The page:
Vitamin D Toxicity

The Canadian Medical Association Journal recently reported a case of a 54-year-old man who developed kidney failure as a result of taking too much Vitamin D

In my naturopathic medicine practice, it’s not uncommon for me to see new patients who are taking various vitamin and nutritional supplements that they purchased over-the-counter based on an article they read. Sometimes they try something new based on the recommendation of a family member, friend or store employee. One of the first things I like to do when I meet with a new patient is conduct a review of all prescription and over-the-counter medications, as well as any nutritional or herbal supplements that they have at home - whether they’re using them regularly or not. People are often surprised and unaware of the potential risks of the natural substances they’ve been taking, or the potential interactions and side-effects of combining various treatments with prescription medications. 

Vitamin D is a very common over-the-counter supplement being used by Canadians. Newspapers, magazines and health bloggers have been touting the benefits of vitamin D for years – telling Canadians that we should be taking more of the vitamin because we don’t get enough winter sunshine here in the True North to make enough of our own.

Vitamin D is generally known to help the body to absorb calcium, and it plays an important role in the maintenance of healthy bones, immune function, and the reduction of inflammation. In addition, researchers have been spending a considerable amount of time over the past decade looking into the real issues of vitamin D deficiency that seems to be impacting populations worldwide.

What most people don’t realize is that the old adage that you CAN have too much of a good thing rings true in the case of vitamin D.  

In dosages over 1000 IU, vitamin D is considered a drug that only certain regulated health professionals can prescribe – in Ontario this includes medical doctors, nurse practitioners, and naturopathic doctors with prescribing authority.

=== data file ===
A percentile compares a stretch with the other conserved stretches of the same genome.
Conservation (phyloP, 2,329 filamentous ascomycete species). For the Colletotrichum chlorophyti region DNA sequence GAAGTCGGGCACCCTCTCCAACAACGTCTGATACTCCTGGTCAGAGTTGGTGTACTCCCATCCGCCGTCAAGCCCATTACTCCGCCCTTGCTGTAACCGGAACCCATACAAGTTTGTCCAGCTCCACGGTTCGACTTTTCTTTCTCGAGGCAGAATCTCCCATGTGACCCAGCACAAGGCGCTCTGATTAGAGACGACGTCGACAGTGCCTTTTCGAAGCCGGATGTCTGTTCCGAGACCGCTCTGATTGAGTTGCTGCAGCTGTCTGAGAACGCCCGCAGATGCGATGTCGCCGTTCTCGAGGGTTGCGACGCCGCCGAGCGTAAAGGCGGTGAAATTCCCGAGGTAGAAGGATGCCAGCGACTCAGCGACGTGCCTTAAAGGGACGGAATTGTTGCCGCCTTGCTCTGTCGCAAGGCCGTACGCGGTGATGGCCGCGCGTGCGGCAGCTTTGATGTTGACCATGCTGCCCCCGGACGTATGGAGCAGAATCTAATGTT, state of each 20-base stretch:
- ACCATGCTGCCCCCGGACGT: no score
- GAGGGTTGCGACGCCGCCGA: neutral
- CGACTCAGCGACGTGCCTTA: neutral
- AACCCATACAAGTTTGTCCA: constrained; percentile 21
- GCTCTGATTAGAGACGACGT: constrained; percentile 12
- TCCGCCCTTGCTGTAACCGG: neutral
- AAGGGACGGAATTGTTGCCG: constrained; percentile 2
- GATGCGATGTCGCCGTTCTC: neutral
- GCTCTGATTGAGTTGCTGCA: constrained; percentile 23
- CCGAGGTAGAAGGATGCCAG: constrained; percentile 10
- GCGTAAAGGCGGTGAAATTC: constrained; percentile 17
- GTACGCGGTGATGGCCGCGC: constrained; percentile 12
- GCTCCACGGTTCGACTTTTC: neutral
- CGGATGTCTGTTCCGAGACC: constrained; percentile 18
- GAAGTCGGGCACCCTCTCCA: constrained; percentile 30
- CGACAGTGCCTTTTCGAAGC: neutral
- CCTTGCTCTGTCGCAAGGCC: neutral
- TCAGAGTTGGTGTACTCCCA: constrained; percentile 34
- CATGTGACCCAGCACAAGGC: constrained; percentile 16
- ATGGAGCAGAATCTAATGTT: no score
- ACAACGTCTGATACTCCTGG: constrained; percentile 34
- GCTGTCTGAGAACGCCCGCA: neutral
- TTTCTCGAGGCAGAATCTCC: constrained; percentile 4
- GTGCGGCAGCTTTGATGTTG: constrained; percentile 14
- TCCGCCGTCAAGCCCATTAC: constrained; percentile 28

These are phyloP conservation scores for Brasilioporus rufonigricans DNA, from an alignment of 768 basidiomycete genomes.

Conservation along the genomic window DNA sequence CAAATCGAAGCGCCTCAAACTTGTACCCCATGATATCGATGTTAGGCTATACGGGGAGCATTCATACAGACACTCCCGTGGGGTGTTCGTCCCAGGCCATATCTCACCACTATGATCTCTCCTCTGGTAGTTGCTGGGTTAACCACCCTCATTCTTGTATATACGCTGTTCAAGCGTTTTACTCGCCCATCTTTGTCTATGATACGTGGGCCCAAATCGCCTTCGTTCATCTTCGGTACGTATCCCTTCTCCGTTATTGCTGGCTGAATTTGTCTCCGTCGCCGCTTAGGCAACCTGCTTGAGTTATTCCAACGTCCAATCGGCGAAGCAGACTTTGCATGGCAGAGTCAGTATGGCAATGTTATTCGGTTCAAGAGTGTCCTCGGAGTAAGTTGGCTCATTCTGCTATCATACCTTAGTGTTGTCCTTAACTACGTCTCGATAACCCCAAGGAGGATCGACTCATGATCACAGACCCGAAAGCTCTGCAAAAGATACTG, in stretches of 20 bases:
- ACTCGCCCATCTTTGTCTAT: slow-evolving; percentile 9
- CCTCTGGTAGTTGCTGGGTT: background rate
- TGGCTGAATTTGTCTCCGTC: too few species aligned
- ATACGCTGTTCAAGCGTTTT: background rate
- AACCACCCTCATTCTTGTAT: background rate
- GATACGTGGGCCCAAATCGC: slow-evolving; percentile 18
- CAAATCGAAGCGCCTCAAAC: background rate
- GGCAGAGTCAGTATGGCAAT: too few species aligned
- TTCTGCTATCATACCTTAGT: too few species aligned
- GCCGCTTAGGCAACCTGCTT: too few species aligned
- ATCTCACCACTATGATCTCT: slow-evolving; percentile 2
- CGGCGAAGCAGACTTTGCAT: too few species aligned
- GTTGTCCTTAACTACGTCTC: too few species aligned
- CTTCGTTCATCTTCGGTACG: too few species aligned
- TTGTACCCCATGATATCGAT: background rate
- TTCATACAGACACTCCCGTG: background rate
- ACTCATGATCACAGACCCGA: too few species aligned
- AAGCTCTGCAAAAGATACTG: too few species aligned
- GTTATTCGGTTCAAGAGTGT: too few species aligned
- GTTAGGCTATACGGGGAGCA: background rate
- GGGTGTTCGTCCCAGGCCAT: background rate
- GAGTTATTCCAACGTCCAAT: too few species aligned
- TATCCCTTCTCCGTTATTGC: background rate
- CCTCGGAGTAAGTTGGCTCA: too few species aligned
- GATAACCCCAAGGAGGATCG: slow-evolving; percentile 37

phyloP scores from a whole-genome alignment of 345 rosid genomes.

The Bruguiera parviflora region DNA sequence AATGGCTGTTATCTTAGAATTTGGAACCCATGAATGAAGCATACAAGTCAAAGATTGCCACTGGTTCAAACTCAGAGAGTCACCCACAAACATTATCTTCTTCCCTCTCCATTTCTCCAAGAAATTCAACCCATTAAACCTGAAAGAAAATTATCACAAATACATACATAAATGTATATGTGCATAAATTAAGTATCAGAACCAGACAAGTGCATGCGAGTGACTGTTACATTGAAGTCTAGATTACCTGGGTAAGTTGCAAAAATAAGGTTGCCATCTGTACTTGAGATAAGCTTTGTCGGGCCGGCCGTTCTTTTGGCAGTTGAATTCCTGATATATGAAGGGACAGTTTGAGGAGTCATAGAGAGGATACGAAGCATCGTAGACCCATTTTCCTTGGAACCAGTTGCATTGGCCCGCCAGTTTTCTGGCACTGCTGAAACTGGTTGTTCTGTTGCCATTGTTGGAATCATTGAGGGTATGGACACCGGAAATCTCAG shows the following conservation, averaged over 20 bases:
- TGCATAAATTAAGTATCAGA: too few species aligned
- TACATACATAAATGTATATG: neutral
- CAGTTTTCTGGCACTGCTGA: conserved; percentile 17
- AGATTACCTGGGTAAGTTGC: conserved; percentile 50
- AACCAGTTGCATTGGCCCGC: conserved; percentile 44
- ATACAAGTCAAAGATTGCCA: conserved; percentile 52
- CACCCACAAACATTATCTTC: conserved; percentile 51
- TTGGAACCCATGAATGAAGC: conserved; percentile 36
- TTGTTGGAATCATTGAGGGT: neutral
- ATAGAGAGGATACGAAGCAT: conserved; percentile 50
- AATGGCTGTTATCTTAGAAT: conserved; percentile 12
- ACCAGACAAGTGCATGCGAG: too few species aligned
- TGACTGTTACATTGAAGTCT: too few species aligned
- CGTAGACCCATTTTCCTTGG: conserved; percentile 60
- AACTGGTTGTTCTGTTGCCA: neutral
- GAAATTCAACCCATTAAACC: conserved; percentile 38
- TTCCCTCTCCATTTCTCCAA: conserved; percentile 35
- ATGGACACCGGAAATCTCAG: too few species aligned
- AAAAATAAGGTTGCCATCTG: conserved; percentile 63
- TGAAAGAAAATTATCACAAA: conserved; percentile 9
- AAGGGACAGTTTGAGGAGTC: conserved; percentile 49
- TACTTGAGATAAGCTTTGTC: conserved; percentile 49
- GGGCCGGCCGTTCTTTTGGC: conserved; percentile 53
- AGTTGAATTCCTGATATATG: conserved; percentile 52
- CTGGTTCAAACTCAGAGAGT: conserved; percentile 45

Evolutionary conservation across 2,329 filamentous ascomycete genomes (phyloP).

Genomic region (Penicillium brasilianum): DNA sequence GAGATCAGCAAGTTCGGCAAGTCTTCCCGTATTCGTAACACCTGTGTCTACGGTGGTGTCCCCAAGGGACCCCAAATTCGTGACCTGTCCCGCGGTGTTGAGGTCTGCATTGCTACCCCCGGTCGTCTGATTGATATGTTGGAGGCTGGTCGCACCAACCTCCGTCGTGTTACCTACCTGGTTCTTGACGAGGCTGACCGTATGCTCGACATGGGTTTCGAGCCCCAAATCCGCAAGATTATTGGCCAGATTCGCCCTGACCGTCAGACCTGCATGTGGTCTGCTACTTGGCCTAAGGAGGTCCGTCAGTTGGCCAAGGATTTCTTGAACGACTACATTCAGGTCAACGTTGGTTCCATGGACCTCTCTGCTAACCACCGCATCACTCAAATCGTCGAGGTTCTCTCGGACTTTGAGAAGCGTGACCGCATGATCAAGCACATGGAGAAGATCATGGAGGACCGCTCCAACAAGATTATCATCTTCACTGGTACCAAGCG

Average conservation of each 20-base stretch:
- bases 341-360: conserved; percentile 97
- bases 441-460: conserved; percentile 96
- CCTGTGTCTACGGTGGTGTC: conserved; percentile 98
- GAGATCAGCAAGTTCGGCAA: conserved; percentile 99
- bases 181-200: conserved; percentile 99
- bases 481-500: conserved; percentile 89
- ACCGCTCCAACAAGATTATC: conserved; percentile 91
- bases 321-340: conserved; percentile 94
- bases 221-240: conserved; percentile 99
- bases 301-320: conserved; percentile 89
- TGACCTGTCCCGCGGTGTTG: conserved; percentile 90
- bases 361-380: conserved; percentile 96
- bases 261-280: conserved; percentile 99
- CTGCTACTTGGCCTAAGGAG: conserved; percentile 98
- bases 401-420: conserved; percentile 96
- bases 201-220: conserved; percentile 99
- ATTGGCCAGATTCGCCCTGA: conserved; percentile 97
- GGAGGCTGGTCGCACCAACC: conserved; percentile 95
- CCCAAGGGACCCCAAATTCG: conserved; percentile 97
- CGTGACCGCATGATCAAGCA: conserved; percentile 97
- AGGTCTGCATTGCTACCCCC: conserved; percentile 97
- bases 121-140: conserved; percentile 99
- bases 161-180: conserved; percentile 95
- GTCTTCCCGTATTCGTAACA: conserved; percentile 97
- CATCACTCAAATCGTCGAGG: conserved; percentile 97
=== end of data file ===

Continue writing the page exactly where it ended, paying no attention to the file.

In addition to having so many health benefits, vitamin D carries with it a real risk of toxicity.  It can cause a buildup of calcium in the blood, which can lead to kidney damage, kidney failure, hearing loss, and other concerning symptoms of toxicity. Once the damage is done, it could take months to resolve, if it resolves at all.  Even more concerning is that those with vitamin D toxicity may go for months without symptoms, in the meantime, their body may have stored so much vitamin D in fat tissue, that it will keep being released in the body for weeks to months after ceasing use of the vitamin.  

To stay on the safe side, you shouldn’t consume vitamin D over 1000 IU, or over several months without checking in with your family physician or naturopathic doctor. If you’ve been taking vitamin D without the guidance of a regulated health professional, it may be time to check-in and have your vitamin D levels tested. 

If you’re taking any other vitamins, herbs or supplements, even if you purchased them over-the-counter, do yourself a favour and check in with any of the following who know you well: your naturopathic doctor, family physician, nurse practitioner or pharmacist so you can get the guidance that’s most appropriate for your individual needs. 


Bourne A.L., Avila-Casado C. & Bargman J.M. (2019). Use of vitamin D drops leading to kidney failure in a 54-year-old man. CMAJ: 191(14): E390-E394.

Holick MF. (2017). The vitamin D deficiency pandemic: Approaches for diagnosis, treatment and prevention. Rev Endocr Metab Disor; 18(2): 153-165.

Olszowiec-Chlebna M. et al. (2019). Vitamin D inhibits pro-inflammatory cytokines in the Airways of cystic fibrosis patients infected by Pseudomonas aeruginosa – pilot study. Intal J. Pediatr; 45(1): 41. 

Scott JF et al. (2018). Oral Vitamin D Rapidly Attenuates Inflammation from Sunburn: An Interventional Study.J Invest Dermatol; 137(10); 2078-2086.

Sylvi Martin